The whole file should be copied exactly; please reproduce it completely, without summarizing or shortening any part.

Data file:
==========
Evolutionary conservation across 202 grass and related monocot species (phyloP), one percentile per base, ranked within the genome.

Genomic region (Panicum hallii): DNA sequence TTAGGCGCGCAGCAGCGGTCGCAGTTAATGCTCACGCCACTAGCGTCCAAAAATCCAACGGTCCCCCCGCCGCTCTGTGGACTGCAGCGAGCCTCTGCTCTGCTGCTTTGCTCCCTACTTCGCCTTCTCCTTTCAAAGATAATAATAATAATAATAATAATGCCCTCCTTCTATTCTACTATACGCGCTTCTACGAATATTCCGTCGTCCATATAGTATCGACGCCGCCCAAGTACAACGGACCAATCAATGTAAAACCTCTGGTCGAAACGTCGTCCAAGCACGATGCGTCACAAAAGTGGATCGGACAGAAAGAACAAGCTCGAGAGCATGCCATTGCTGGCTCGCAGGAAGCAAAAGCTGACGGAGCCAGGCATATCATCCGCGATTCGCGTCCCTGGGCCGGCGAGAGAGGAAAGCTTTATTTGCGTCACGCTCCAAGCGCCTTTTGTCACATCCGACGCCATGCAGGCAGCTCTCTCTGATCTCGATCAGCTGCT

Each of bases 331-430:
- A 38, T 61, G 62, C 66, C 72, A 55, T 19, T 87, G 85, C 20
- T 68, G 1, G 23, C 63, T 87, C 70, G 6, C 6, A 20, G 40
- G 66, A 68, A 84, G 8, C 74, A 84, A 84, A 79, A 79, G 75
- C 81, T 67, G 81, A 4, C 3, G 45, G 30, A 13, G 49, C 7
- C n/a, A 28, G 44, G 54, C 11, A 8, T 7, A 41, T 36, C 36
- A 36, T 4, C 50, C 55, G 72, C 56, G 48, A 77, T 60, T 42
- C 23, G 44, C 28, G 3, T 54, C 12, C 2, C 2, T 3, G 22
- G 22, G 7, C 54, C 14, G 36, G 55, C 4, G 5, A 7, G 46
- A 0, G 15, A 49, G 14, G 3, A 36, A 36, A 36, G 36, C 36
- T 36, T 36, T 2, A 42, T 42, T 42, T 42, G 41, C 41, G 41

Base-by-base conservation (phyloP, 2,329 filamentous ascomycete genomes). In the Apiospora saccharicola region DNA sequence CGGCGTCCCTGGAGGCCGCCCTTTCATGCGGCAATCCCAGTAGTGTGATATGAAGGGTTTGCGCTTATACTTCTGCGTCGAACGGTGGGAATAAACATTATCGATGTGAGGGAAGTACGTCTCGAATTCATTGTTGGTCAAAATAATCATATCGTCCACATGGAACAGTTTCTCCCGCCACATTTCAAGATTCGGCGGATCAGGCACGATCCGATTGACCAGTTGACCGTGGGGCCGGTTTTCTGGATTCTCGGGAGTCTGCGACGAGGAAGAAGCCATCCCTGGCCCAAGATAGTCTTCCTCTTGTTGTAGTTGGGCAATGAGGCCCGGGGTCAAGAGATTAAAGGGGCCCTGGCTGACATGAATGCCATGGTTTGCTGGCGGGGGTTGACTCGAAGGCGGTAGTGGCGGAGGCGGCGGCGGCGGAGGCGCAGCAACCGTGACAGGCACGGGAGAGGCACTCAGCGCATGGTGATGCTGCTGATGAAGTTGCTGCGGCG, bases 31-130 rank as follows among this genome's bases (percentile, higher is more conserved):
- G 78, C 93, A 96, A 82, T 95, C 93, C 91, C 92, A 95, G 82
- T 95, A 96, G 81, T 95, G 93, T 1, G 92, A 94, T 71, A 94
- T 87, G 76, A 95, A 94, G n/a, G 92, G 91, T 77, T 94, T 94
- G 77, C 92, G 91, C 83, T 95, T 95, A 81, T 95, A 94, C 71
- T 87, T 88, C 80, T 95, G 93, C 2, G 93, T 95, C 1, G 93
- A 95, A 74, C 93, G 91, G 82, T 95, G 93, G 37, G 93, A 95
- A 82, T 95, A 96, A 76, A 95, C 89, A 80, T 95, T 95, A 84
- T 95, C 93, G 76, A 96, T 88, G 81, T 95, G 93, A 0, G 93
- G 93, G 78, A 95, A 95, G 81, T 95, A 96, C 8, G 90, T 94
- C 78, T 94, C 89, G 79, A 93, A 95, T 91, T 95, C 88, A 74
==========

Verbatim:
Evolutionary conservation across 202 grass and related monocot species (phyloP), one percentile per base, ranked within the genome.

Genomic region (Panicum hallii): DNA sequence TTAGGCGCGCAGCAGCGGTCGCAGTTAATGCTCACGCCACTAGCGTCCAAAAATCCAACGGTCCCCCCGCCGCTCTGTGGACTGCAGCGAGCCTCTGCTCTGCTGCTTTGCTCCCTACTTCGCCTTCTCCTTTCAAAGATAATAATAATAATAATAATAATGCCCTCCTTCTATTCTACTATACGCGCTTCTACGAATATTCCGTCGTCCATATAGTATCGACGCCGCCCAAGTACAACGGACCAATCAATGTAAAACCTCTGGTCGAAACGTCGTCCAAGCACGATGCGTCACAAAAGTGGATCGGACAGAAAGAACAAGCTCGAGAGCATGCCATTGCTGGCTCGCAGGAAGCAAAAGCTGACGGAGCCAGGCATATCATCCGCGATTCGCGTCCCTGGGCCGGCGAGAGAGGAAAGCTTTATTTGCGTCACGCTCCAAGCGCCTTTTGTCACATCCGACGCCATGCAGGCAGCTCTCTCTGATCTCGATCAGCTGCT

Each of bases 331-430:
- A 38, T 61, G 62, C 66, C 72, A 55, T 19, T 87, G 85, C 20
- T 68, G 1, G 23, C 63, T 87, C 70, G 6, C 6, A 20, G 40
- G 66, A 68, A 84, G 8, C 74, A 84, A 84, A 79, A 79, G 75
- C 81, T 67, G 81, A 4, C 3, G 45, G 30, A 13, G 49, C 7
- C n/a, A 28, G 44, G 54, C 11, A 8, T 7, A 41, T 36, C 36
- A 36, T 4, C 50, C 55, G 72, C 56, G 48, A 77, T 60, T 42
- C 23, G 44, C 28, G 3, T 54, C 12, C 2, C 2, T 3, G 22
- G 22, G 7, C 54, C 14, G 36, G 55, C 4, G 5, A 7, G 46
- A 0, G 15, A 49, G 14, G 3, A 36, A 36, A 36, G 36, C 36
- T 36, T 36, T 2, A 42, T 42, T 42, T 42, G 41, C 41, G 41

Base-by-base conservation (phyloP, 2,329 filamentous ascomycete genomes). In the Apiospora saccharicola region DNA sequence CGGCGTCCCTGGAGGCCGCCCTTTCATGCGGCAATCCCAGTAGTGTGATATGAAGGGTTTGCGCTTATACTTCTGCGTCGAACGGTGGGAATAAACATTATCGATGTGAGGGAAGTACGTCTCGAATTCATTGTTGGTCAAAATAATCATATCGTCCACATGGAACAGTTTCTCCCGCCACATTTCAAGATTCGGCGGATCAGGCACGATCCGATTGACCAGTTGACCGTGGGGCCGGTTTTCTGGATTCTCGGGAGTCTGCGACGAGGAAGAAGCCATCCCTGGCCCAAGATAGTCTTCCTCTTGTTGTAGTTGGGCAATGAGGCCCGGGGTCAAGAGATTAAAGGGGCCCTGGCTGACATGAATGCCATGGTTTGCTGGCGGGGGTTGACTCGAAGGCGGTAGTGGCGGAGGCGGCGGCGGCGGAGGCGCAGCAACCGTGACAGGCACGGGAGAGGCACTCAGCGCATGGTGATGCTGCTGATGAAGTTGCTGCGGCG, bases 31-130 rank as follows among this genome's bases (percentile, higher is more conserved):
- G 78, C 93, A 96, A 82, T 95, C 93, C 91, C 92, A 95, G 82
- T 95, A 96, G 81, T 95, G 93, T 1, G 92, A 94, T 71, A 94
- T 87, G 76, A 95, A 94, G n/a, G 92, G 91, T 77, T 94, T 94
- G 77, C 92, G 91, C 83, T 95, T 95, A 81, T 95, A 94, C 71
- T 87, T 88, C 80, T 95, G 93, C 2, G 93, T 95, C 1, G 93
- A 95, A 74, C 93, G 91, G 82, T 95, G 93, G 37, G 93, A 95
- A 82, T 95, A 96, A 76, A 95, C 89, A 80, T 95, T 95, A 84
- T 95, C 93, G 76, A 96, T 88, G 81, T 95, G 93, A 0, G 93
- G 93, G 78, A 95, A 95, G 81, T 95, A 96, C 8, G 90, T 94
- C 78, T 94, C 89, G 79, A 93, A 95, T 91, T 95, C 88, A 74